Earlier this week, PG&E made the controversial decision to cut off power to about 738,000 customers across California due to heightened fire risk. While the power was restored in the Bay Area on Saturday afternoon, there are still questions over why the widespread shutoffs were necessary, and if they'll happen again.
Our reporters participated in a Reddit AMA on Friday to try to answer some of those questions. Contributors were:
- Lisa Pickoff-White, KQED News data reporter who’s been tracking PG&E’s affairs
- Lauren Sommer, KQED Science reporter covering climate change, water and energy.
- Danielle Venton, KQED Science editor and reporter covering wildfires, astronomy, and physics
- Jeremy Siegel, KQED News reporter and weekend afternoon news anchor/editor covering the Camp Fire
Below are some highlights from the AMA, which have been edited and condensed for length and clarity.
Who Made the Decision to Shut Off Power?
Lisa Pickoff-White: The short answer is that the utilities (i.e. PG&E) make the decision to shut off the power and then those decisions are assessed later.
There is a process and oversight. Forty eight to 72 hours before utilities shut off the power, they are supposed to notify firefighters and other emergency responders, including Cal Fire, Cal OES and local groups. If they’re planning on turning off transmission lines, the lines that carry high voltage electricity from plants to substations, they also have to notify Cal ISO.
Then, after the fact, utilities have to file reports about the shutoffs with their regulator, the California Public Utilities Commission. You can see one of those reports here.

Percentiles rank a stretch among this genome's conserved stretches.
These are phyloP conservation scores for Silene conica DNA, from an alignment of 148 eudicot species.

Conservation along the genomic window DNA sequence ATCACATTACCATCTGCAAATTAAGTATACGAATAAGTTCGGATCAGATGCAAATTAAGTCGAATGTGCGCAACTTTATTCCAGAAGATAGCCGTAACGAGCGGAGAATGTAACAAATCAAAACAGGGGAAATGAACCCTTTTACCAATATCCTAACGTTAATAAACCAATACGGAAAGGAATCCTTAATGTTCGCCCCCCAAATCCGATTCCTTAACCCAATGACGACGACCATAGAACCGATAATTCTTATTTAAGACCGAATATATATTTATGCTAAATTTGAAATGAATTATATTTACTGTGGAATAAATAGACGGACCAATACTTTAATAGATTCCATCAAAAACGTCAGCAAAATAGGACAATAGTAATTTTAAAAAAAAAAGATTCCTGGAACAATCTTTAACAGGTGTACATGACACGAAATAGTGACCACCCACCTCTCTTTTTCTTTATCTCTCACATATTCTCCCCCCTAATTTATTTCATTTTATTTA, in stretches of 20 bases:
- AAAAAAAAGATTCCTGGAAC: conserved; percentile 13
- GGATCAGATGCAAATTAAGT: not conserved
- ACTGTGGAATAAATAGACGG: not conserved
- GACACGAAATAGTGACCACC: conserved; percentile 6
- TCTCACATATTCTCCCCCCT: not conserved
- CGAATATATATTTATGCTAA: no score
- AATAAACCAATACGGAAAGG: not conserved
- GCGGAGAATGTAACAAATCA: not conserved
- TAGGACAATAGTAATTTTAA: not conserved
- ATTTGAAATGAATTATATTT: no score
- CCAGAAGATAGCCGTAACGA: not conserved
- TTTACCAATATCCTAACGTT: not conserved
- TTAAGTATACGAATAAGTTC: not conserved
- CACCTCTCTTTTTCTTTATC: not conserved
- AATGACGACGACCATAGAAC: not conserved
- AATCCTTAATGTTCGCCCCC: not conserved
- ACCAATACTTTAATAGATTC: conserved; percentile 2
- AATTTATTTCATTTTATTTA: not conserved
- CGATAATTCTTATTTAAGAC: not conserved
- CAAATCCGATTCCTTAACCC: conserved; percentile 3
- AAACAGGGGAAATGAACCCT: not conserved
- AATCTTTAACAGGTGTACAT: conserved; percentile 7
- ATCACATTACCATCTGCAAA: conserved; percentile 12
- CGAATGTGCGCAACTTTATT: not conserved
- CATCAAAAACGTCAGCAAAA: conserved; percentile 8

What Actions Will Local and State Governments Take to Prevent the Shutoffs From Becoming More Frequent?
Jeremy Siegel: It remains to be seen what they’ll actually do, but there’s definitely talk among legislators that something must be done to prevent this from becoming the new normal. We’ve been talking to state lawmakers who say this will be a big subject of conversation when the legislature reconvenes.
In a press conference on Thursday, Gov. Gavin Newsom was asked about this, and he said something along the lines of: even if PG&E became publicly owned, that’s not going to fix everything.
That's because, according to Newsom, their infrastructure is old, it’s got problems, it needs to be fixed. And that’s gonna take a lot of time and a lot of money.
So even if California were to take control of the utility, it’s not like they could snap their fingers and get rid of this problem. Regardless of who is in charge, it could take a long time to find a less disruptive, permanent solution.
What Would it Take to Get California's Infrastructure to a State Where Shutoffs Aren't Necessary?
Danielle Venton: PG&E hasn’t put out any projections of how much money it would take to harden their grid from these strong winds that we see every few years. We do know that burying lines is expensive — millions of dollars per mile.
"For new construction, PG&E places most power lines underground, so its main issue is dealing with 81,000 miles of existing overhead lines.
That’s no small feat. A little back-of-the-envelope math: Strung together, the lines would extend from San Francisco to Buenos Aires and back about four times. Burying lines is very expensive. On its website, PG&E estimates it would cost $3 million per mile to put its lines underground. So $3 million x 81,000 miles = $243 billion, which is more than California’s entire 2019 budget. One report suggests that burying lines in urban places can be even more expensive — up to $5 million a mile.
Still, consumer safety advocates argue that leaders in Sacramento should require the utility to bury lines in heavily populated, high-risk fire areas." — Kevin Stark
What's the Craziest Thing You've Found While Covering This Whole Thing?
Lauren Sommer: Okay, this may not be “crazy,” but I spoke to a U.C. Berkeley researcher who has 500 caterpillars in his living room because of the blackouts.
The campus lost power this week, so many researchers took their specimens home since they weren’t sure they would have emergency power. Another researcher took home 10,000 tiny swimming crustaceans in aquariums that need power. They also trucked 17 freezers of specimens across the bay to UCSF to help preserve them.